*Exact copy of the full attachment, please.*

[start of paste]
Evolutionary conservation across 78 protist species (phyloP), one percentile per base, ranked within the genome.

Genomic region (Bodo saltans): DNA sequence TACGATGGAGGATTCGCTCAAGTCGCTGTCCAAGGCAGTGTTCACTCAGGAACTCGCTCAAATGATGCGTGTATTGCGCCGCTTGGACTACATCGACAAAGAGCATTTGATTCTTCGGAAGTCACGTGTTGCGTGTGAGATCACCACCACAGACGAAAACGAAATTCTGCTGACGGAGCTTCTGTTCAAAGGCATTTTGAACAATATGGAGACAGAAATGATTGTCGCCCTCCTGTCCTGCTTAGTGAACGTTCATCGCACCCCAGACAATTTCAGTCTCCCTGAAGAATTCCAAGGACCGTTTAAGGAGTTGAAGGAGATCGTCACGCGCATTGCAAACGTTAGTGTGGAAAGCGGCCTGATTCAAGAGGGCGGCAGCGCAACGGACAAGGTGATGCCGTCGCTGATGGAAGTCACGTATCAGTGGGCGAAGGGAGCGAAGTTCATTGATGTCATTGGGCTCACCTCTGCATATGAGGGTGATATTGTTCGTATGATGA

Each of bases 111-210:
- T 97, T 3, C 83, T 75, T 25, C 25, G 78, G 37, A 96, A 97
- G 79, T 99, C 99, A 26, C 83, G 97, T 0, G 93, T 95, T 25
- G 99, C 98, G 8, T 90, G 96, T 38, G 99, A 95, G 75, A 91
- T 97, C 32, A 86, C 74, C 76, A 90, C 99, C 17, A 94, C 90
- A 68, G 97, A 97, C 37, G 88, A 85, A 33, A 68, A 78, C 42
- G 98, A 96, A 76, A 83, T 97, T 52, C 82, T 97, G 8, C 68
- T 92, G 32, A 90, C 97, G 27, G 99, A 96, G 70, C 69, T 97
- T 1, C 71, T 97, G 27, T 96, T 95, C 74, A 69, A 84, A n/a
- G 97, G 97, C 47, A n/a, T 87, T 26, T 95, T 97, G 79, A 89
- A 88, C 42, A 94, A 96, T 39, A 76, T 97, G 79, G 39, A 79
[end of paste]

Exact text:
Evolutionary conservation across 78 protist species (phyloP), one percentile per base, ranked within the genome.

Genomic region (Bodo saltans): DNA sequence TACGATGGAGGATTCGCTCAAGTCGCTGTCCAAGGCAGTGTTCACTCAGGAACTCGCTCAAATGATGCGTGTATTGCGCCGCTTGGACTACATCGACAAAGAGCATTTGATTCTTCGGAAGTCACGTGTTGCGTGTGAGATCACCACCACAGACGAAAACGAAATTCTGCTGACGGAGCTTCTGTTCAAAGGCATTTTGAACAATATGGAGACAGAAATGATTGTCGCCCTCCTGTCCTGCTTAGTGAACGTTCATCGCACCCCAGACAATTTCAGTCTCCCTGAAGAATTCCAAGGACCGTTTAAGGAGTTGAAGGAGATCGTCACGCGCATTGCAAACGTTAGTGTGGAAAGCGGCCTGATTCAAGAGGGCGGCAGCGCAACGGACAAGGTGATGCCGTCGCTGATGGAAGTCACGTATCAGTGGGCGAAGGGAGCGAAGTTCATTGATGTCATTGGGCTCACCTCTGCATATGAGGGTGATATTGTTCGTATGATGA

Each of bases 111-210:
- T 97, T 3, C 83, T 75, T 25, C 25, G 78, G 37, A 96, A 97
- G 79, T 99, C 99, A 26, C 83, G 97, T 0, G 93, T 95, T 25
- G 99, C 98, G 8, T 90, G 96, T 38, G 99, A 95, G 75, A 91
- T 97, C 32, A 86, C 74, C 76, A 90, C 99, C 17, A 94, C 90
- A 68, G 97, A 97, C 37, G 88, A 85, A 33, A 68, A 78, C 42
- G 98, A 96, A 76, A 83, T 97, T 52, C 82, T 97, G 8, C 68
- T 92, G 32, A 90, C 97, G 27, G 99, A 96, G 70, C 69, T 97
- T 1, C 71, T 97, G 27, T 96, T 95, C 74, A 69, A 84, A n/a
- G 97, G 97, C 47, A n/a, T 87, T 26, T 95, T 97, G 79, A 89
- A 88, C 42, A 94, A 96, T 39, A 76, T 97, G 79, G 39, A 79